Is omega-3 ineffective in treating depression?
Health experts have long thought omega-3 fatty acid supplements are successful in treating depression. But new research appears to conclude that such evidence is ineffective.
So that’s not to say that omega-3 supplements won’t help people with depression; but simply that scientists can’t confidently say that it will.
This conclusion stems from a new Cochrane review, published in the ‘Cochrane Library’, which compared data collected from 26 trials of over 1400 people.
What did the review find?
The review delved deeper into the affects of omega-3 fatty acid capsules on people with depression. One study also compared people taking the supplement with those taking a anti-depressant medication.
The team discovered that even though the omega-3 supplements appeared to slightly ease symptoms, it wasn’t much compared to people who took a placebo pill.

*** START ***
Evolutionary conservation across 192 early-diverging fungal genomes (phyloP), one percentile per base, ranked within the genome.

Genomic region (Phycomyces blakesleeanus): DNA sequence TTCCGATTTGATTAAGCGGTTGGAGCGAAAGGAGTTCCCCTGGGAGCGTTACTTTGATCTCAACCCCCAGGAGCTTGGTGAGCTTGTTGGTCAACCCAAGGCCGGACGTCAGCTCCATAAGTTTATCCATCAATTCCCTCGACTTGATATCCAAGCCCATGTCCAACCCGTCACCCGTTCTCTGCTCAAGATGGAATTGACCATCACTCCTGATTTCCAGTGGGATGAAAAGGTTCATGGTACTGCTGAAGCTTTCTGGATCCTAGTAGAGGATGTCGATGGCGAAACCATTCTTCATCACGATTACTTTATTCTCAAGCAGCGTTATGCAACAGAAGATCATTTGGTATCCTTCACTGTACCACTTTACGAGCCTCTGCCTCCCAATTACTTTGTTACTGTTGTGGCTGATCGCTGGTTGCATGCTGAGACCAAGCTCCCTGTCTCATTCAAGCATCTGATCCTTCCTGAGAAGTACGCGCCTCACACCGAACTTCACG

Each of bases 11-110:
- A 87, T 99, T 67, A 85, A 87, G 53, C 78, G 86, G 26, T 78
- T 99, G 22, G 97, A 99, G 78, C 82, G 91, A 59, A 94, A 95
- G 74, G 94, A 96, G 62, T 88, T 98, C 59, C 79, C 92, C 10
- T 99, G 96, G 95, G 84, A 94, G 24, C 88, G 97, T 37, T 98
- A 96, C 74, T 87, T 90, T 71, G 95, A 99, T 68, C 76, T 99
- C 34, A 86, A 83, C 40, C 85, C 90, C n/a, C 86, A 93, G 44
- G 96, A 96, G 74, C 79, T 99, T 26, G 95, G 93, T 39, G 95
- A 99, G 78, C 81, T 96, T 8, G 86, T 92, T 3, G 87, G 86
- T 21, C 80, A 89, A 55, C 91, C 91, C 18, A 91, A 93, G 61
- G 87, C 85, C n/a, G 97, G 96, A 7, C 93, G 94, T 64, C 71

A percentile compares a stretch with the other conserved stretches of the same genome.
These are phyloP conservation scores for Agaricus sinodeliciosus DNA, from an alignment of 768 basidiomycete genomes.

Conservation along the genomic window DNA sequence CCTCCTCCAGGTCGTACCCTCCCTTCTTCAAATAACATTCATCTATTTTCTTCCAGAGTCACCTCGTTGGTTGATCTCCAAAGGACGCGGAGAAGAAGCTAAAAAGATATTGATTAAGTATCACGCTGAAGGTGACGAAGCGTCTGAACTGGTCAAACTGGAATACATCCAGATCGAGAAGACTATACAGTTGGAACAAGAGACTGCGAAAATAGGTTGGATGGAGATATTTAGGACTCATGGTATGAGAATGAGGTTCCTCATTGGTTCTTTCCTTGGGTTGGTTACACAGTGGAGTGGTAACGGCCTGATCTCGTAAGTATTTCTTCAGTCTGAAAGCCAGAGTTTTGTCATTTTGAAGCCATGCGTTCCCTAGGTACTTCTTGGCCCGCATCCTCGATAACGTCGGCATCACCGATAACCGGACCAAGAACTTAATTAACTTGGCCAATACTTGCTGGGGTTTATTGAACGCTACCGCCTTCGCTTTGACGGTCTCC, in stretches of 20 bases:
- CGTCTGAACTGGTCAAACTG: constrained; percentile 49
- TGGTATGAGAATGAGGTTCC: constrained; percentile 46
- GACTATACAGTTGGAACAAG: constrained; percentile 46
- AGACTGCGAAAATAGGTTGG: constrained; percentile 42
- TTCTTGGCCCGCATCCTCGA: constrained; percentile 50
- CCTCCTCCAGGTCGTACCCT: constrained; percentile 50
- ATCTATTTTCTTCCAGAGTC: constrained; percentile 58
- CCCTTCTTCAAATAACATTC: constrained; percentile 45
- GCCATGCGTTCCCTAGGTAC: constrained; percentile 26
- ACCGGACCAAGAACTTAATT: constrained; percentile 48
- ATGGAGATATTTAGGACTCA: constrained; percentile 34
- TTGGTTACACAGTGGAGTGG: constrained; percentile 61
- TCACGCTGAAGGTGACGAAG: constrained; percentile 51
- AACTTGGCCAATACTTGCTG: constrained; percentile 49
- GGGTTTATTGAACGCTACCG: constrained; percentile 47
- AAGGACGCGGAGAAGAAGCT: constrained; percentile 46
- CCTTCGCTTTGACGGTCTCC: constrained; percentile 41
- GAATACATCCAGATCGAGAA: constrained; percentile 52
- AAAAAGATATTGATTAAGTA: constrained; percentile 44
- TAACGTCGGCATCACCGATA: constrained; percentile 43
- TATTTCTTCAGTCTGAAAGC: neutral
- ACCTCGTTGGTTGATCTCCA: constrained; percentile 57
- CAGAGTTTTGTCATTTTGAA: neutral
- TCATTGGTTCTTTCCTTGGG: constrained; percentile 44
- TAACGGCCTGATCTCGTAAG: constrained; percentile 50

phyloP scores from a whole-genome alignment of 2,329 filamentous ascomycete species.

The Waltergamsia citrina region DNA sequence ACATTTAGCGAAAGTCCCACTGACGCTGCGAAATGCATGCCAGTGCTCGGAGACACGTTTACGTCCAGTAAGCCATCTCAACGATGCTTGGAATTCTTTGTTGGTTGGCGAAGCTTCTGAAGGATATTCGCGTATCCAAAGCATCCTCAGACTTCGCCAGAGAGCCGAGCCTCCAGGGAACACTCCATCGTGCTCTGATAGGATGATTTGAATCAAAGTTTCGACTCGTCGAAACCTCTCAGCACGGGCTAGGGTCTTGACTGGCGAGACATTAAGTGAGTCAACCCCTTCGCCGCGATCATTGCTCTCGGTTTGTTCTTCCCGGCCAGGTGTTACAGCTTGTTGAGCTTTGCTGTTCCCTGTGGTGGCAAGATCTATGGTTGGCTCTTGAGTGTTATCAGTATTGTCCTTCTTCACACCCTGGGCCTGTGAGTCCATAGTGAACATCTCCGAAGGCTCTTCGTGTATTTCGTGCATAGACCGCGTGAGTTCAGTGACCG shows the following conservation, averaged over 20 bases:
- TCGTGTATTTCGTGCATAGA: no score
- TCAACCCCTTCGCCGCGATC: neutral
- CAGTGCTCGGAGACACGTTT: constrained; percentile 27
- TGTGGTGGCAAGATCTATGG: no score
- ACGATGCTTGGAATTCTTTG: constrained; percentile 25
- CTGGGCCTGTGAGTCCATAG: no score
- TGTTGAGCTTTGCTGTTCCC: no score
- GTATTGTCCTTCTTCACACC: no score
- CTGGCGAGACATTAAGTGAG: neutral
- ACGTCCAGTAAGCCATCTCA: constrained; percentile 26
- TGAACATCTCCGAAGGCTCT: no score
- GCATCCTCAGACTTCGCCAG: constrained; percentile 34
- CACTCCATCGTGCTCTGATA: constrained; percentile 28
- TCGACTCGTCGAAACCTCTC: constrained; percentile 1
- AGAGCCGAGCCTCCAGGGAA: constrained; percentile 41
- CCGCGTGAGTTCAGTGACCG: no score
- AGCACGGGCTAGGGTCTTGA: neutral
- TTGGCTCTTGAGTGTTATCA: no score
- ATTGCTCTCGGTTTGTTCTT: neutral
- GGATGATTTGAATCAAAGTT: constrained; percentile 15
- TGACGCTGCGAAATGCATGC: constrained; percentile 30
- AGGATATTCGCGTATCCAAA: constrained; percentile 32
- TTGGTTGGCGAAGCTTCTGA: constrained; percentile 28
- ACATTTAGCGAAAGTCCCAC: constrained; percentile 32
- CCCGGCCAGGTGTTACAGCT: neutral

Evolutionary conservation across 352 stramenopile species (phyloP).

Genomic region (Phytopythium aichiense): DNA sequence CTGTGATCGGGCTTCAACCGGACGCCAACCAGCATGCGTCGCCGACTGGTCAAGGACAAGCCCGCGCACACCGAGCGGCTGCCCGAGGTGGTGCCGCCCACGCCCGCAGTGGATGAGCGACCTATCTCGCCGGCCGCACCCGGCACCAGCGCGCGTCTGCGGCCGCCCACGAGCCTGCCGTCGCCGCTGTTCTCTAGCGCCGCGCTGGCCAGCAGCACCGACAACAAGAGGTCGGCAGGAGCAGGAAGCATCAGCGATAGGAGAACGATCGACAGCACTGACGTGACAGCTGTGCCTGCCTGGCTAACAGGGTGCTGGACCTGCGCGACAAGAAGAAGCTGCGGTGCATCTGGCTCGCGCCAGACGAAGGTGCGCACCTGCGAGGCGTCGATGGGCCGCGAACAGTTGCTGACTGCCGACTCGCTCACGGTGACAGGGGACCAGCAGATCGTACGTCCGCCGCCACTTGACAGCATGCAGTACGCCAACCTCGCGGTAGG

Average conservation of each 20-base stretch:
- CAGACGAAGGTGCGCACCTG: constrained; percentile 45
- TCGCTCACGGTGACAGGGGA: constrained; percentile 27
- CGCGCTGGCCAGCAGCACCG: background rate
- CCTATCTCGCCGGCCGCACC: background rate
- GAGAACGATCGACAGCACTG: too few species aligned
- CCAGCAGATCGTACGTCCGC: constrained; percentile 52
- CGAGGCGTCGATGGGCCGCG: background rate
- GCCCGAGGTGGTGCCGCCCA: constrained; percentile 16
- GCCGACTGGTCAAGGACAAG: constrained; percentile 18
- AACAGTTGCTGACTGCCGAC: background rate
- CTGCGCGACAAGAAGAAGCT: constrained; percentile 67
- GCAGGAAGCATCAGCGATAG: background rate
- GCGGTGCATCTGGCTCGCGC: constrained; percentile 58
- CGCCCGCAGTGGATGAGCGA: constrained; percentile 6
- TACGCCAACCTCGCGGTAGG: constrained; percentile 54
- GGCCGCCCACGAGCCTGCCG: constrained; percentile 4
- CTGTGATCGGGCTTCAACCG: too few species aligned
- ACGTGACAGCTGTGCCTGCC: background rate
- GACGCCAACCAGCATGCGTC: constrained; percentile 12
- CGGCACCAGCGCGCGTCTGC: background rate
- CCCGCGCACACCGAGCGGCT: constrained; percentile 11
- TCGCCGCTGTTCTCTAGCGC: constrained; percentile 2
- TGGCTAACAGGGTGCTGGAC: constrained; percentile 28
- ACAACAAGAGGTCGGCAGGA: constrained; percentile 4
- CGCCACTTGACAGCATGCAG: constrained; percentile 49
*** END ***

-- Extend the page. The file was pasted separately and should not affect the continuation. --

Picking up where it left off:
What does this mean?
In a ScienceDaily release, lead author Katherine Appleton from Bournemouth University was quoted, “We found a small-to-modest positive effect of Omega 3 fatty acids compared to placebo, but the size of this effect is unlikely to be meaningful to people with depression, and we considered the evidence to be of low or very low quality.
All studies contributing to our analyses were of direct relevance to our research question, but most of these studies are small and of low quality.”
Surely this is unwelcomed news for people with depression seeking an alternative to conventional treatments. But it’s important to note that while the results are disheartening, they don’t suggest there is absolutely no positive impact of omega-3 fatty acid supplements for people with depression, but that the results measured were too insignificant to determine any helpful effects.
If you’re unsure about treatments for depression, speak to your health care advisor. The Black Dog Institute has also published a helpful fact sheet ‘Omega-3 and mood disorders’ that you can read online.